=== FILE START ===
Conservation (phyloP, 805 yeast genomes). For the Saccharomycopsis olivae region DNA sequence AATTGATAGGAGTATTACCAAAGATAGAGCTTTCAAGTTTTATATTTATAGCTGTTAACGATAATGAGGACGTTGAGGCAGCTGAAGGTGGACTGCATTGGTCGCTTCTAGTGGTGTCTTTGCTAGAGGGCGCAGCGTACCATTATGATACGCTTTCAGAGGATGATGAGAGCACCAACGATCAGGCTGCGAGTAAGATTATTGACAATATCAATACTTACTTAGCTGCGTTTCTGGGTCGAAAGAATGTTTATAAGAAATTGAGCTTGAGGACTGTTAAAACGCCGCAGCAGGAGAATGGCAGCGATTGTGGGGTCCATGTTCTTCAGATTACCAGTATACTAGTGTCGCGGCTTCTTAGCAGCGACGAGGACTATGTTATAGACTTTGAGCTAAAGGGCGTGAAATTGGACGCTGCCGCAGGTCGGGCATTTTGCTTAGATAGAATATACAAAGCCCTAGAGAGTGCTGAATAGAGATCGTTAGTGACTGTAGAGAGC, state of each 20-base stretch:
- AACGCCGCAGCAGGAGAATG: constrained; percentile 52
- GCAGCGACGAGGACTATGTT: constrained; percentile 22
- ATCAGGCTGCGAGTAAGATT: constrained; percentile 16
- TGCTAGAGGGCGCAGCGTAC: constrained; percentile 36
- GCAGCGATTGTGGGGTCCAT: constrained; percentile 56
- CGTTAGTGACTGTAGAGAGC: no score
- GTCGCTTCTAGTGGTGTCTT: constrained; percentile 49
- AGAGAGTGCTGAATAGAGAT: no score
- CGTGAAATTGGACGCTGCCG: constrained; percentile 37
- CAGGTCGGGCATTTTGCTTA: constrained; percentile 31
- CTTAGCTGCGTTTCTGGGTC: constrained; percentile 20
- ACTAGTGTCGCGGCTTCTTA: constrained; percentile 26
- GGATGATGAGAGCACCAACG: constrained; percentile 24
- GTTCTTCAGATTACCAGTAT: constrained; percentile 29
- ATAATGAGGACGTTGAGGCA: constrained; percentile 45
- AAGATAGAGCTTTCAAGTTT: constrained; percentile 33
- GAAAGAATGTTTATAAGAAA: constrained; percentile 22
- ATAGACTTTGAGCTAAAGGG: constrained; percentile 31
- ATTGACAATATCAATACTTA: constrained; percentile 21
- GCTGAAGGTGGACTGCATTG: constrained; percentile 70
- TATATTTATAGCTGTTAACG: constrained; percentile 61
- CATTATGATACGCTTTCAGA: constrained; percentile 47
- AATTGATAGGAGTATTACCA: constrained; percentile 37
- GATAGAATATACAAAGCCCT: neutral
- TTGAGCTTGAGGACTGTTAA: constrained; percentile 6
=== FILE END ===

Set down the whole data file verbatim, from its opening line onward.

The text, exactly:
Conservation (phyloP, 805 yeast genomes). For the Saccharomycopsis olivae region DNA sequence AATTGATAGGAGTATTACCAAAGATAGAGCTTTCAAGTTTTATATTTATAGCTGTTAACGATAATGAGGACGTTGAGGCAGCTGAAGGTGGACTGCATTGGTCGCTTCTAGTGGTGTCTTTGCTAGAGGGCGCAGCGTACCATTATGATACGCTTTCAGAGGATGATGAGAGCACCAACGATCAGGCTGCGAGTAAGATTATTGACAATATCAATACTTACTTAGCTGCGTTTCTGGGTCGAAAGAATGTTTATAAGAAATTGAGCTTGAGGACTGTTAAAACGCCGCAGCAGGAGAATGGCAGCGATTGTGGGGTCCATGTTCTTCAGATTACCAGTATACTAGTGTCGCGGCTTCTTAGCAGCGACGAGGACTATGTTATAGACTTTGAGCTAAAGGGCGTGAAATTGGACGCTGCCGCAGGTCGGGCATTTTGCTTAGATAGAATATACAAAGCCCTAGAGAGTGCTGAATAGAGATCGTTAGTGACTGTAGAGAGC, state of each 20-base stretch:
- AACGCCGCAGCAGGAGAATG: constrained; percentile 52
- GCAGCGACGAGGACTATGTT: constrained; percentile 22
- ATCAGGCTGCGAGTAAGATT: constrained; percentile 16
- TGCTAGAGGGCGCAGCGTAC: constrained; percentile 36
- GCAGCGATTGTGGGGTCCAT: constrained; percentile 56
- CGTTAGTGACTGTAGAGAGC: no score
- GTCGCTTCTAGTGGTGTCTT: constrained; percentile 49
- AGAGAGTGCTGAATAGAGAT: no score
- CGTGAAATTGGACGCTGCCG: constrained; percentile 37
- CAGGTCGGGCATTTTGCTTA: constrained; percentile 31
- CTTAGCTGCGTTTCTGGGTC: constrained; percentile 20
- ACTAGTGTCGCGGCTTCTTA: constrained; percentile 26
- GGATGATGAGAGCACCAACG: constrained; percentile 24
- GTTCTTCAGATTACCAGTAT: constrained; percentile 29
- ATAATGAGGACGTTGAGGCA: constrained; percentile 45
- AAGATAGAGCTTTCAAGTTT: constrained; percentile 33
- GAAAGAATGTTTATAAGAAA: constrained; percentile 22
- ATAGACTTTGAGCTAAAGGG: constrained; percentile 31
- ATTGACAATATCAATACTTA: constrained; percentile 21
- GCTGAAGGTGGACTGCATTG: constrained; percentile 70
- TATATTTATAGCTGTTAACG: constrained; percentile 61
- CATTATGATACGCTTTCAGA: constrained; percentile 47
- AATTGATAGGAGTATTACCA: constrained; percentile 37
- GATAGAATATACAAAGCCCT: neutral
- TTGAGCTTGAGGACTGTTAA: constrained; percentile 6